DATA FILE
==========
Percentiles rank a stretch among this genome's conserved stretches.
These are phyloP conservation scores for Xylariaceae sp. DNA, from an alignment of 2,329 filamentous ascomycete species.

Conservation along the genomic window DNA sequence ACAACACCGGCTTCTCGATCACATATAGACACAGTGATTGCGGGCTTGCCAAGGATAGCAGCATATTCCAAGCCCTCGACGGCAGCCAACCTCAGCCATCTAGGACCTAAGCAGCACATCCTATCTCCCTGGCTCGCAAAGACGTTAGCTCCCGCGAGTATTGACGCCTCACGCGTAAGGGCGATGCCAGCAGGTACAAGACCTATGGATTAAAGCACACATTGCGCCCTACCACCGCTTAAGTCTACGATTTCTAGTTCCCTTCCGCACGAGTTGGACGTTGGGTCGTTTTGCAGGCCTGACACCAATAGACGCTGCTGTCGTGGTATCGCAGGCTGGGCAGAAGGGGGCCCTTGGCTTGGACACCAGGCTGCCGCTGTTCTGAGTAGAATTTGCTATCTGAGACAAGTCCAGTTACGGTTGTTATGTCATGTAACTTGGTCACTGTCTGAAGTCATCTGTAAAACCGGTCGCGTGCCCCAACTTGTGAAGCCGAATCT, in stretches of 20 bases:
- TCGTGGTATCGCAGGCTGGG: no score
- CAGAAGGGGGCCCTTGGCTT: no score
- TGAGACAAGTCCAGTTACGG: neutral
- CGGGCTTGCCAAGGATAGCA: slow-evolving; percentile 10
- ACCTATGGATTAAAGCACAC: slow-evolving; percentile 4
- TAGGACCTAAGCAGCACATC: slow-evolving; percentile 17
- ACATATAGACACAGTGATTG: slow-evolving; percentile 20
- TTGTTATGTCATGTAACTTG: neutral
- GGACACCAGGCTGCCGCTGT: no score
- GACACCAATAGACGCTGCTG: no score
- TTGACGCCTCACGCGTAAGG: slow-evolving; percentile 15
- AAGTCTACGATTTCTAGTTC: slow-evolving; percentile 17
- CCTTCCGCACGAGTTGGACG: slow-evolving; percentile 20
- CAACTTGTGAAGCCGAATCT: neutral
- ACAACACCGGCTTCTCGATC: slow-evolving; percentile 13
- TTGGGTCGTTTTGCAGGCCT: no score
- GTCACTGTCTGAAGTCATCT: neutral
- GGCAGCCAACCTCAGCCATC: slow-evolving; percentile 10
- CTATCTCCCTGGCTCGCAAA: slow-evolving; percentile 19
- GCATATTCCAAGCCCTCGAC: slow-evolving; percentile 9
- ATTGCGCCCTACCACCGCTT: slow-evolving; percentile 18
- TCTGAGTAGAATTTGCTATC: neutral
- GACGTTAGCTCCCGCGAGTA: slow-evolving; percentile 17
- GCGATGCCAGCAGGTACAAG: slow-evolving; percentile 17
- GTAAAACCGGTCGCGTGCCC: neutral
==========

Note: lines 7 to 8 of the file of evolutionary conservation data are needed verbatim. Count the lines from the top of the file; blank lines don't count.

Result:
- CGGGCTTGCCAAGGATAGCA: slow-evolving; percentile 10
- ACCTATGGATTAAAGCACAC: slow-evolving; percentile 4